Happy Birthday to Ken Russell, born July 3rd in 1927. Once the so-called enfant terrible of British cinema, Russell produced a dazzling array of powerful, vibrant and intelligent movies during his lifetime, which placed him among the greatest film and television directors of the second half of the twentieth century.
His love of cinema started early in childhood when he escaped to the local picture house to watch innumerable flickering matinees with his mother. The films fired his imagination, in particular Fritz Lang’s Die Nibelungen and the early monster movie The Secret of the Loch, both of which would be filtered into his later work (Dance of the Seven Veils, Altered States and Lair of the White Worm). At first Russell had ambitions to be a ballet dancer, but this was superseded by a passion for photography, which he studied at Walthamstow Technical College in London. After service in the Royal Navy, where he once presented a musical number of fishermen darning their nets with sailors in drag sewing their silk stockings, he began taking photographs of teenagers—most famously his series on “Teddy Girls,” which were published in Picture Post. Looking at these early photographs, you can see hints of Russell’s distinctive cinematic framing and compositional style.
It was a small leap from stills to motion pictures and Russell started directing small films for very little money, notably Amelia and the Angel and a documentary on Lourdes. These helped Russell secure work as a documentary director with BBC’s prestigious Monitor arts series. Here, under the guidance of editor Huw Wheldon, Russell developed the form of the drama-documentary and made a series of radical films on artists and composers such as Elgar, Dante’s Inferno, The Debussy Film, Song of Summer and the banned Dance of the Seven Veils.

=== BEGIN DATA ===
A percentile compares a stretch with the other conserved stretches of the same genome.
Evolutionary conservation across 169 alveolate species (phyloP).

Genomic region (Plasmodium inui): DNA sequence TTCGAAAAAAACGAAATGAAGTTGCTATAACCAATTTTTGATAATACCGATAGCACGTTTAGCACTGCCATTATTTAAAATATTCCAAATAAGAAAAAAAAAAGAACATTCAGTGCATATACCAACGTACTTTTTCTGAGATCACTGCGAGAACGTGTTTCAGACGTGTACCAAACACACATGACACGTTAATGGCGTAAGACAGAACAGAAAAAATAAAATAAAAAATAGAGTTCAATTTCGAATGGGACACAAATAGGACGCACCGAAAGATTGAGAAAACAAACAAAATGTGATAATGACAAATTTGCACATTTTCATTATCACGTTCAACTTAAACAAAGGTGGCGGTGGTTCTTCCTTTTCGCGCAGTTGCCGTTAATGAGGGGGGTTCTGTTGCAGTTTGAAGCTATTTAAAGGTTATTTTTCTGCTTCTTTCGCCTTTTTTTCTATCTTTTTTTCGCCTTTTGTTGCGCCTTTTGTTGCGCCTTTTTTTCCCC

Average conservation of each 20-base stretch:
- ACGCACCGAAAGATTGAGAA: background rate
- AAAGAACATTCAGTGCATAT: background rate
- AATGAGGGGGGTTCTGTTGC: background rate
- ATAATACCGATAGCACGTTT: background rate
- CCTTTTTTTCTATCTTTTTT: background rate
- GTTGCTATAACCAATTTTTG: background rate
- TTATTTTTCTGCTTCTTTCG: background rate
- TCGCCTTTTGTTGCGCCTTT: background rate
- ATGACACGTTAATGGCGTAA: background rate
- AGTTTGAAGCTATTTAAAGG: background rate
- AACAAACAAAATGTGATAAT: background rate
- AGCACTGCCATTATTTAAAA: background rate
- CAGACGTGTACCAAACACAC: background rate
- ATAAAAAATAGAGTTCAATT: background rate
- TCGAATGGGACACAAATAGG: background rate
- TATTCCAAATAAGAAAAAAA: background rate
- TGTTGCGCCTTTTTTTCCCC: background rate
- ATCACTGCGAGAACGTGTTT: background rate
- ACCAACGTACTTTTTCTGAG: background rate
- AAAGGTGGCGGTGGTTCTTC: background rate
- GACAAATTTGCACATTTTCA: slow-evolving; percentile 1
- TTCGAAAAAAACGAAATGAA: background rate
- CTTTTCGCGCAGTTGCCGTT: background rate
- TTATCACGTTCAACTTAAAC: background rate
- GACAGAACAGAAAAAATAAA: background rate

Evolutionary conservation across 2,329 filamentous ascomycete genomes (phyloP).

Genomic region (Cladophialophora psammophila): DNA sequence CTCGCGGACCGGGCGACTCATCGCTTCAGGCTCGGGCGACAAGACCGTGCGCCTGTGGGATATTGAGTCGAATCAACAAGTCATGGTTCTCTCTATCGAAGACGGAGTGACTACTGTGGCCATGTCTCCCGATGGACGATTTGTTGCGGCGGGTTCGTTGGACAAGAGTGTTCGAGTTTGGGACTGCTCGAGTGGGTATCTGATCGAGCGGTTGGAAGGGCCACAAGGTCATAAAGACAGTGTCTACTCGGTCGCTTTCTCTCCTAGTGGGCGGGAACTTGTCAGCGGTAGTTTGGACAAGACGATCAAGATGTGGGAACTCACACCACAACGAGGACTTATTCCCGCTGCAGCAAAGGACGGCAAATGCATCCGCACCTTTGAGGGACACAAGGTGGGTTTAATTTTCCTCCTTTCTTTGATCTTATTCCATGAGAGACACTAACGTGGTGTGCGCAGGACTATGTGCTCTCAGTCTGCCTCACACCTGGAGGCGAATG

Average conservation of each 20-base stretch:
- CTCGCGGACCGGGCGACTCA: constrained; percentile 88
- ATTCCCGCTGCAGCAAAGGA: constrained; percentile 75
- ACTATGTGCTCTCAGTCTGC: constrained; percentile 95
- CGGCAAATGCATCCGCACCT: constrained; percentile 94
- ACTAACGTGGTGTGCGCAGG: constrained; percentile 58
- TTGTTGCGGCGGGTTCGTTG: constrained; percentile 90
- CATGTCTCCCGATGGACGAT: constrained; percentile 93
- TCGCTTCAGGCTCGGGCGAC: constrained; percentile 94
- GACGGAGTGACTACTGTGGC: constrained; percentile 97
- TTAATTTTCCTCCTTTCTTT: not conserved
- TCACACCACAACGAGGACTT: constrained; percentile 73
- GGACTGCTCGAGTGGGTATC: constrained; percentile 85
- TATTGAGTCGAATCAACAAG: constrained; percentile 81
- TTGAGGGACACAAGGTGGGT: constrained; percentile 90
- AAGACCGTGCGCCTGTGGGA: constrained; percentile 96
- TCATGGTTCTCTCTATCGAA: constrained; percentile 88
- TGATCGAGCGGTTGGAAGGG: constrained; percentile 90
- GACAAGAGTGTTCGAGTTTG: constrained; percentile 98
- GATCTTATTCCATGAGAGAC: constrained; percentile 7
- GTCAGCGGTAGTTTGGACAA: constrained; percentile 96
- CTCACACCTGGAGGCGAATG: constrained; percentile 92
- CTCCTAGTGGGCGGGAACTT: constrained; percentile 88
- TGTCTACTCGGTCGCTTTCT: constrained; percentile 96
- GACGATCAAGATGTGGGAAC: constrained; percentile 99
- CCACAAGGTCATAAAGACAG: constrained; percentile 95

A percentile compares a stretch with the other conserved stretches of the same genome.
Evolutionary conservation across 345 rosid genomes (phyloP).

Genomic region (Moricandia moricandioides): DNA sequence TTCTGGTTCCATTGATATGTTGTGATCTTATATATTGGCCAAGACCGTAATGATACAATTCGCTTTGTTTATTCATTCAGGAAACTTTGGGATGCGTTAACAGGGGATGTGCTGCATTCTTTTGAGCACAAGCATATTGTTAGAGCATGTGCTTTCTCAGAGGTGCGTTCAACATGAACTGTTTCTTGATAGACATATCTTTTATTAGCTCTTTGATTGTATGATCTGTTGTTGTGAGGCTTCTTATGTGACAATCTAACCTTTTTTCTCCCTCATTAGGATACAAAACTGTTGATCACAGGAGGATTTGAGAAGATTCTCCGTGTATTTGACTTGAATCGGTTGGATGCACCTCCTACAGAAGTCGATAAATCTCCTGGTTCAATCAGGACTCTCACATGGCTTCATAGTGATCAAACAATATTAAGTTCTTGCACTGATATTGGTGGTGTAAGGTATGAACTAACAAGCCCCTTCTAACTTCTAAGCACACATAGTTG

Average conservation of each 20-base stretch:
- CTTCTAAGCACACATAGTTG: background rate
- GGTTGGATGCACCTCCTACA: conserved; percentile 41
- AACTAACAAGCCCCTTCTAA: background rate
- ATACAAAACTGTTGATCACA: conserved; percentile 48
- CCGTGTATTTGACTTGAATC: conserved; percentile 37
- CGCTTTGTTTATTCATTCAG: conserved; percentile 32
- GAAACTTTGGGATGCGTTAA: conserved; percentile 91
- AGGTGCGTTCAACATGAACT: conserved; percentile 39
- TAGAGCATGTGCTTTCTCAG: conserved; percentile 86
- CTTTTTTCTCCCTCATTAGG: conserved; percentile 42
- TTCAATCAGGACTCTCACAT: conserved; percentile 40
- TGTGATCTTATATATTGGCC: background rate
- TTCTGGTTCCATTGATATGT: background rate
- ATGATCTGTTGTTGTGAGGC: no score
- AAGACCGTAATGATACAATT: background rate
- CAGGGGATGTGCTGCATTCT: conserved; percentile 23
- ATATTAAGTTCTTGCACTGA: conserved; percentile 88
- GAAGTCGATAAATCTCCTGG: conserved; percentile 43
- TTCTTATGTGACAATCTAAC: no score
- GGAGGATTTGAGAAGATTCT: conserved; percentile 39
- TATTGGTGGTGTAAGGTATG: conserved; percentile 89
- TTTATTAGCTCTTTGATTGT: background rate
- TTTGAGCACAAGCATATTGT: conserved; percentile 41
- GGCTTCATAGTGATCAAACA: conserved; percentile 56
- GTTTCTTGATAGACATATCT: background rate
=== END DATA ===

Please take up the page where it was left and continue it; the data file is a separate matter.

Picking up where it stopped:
The flamboyance of his talent could not be contained by television and by the late sixties Russell felt he was repeating himself and therefore made the move to cinema. Over the next five decades Ken Russell made a series of consistently brilliant movies from The Billion Dollar Brain, the Oscar-winning Women in Love, the controversial The Devils, Savage Messiah, Mahler, a version of The Who’s rock opera Tommy, Altered States and The Rainbow.
Russell’s approach to film and television has influenced generations of directors, including such luminaries as Stanley Kubrick, Lindsay Anderson, Francis Ford Coppola, Derek Jarman and Baz Luhrmann.
Though influential and greatly loved, Russell did have to deal with several overbearing and self-important journalists, who made small careers out of attacking his work. Russell famously attacked one such critic on live TV with a rolled-up copy of his newspaper review. “Unkle Ken” was well aware that had he been Italian and called “Russellini” such critics would have sung his praises. No matter—Ken Russell’s films will long outlive such superfluous individuals.
To celebrate Unkle Ken’s birthday, here is one of his early, pioneering television documentaries Dante’s Inferno from 1967, which examines the relationship between the 19th-century artist and poet Dante Gabriel Rossetti and his model, Elizabeth Siddal. It stars a young Oliver Reed, Judith Paris and poet Christopher Logue, and is filled with Russell’s arresting and powerful vision.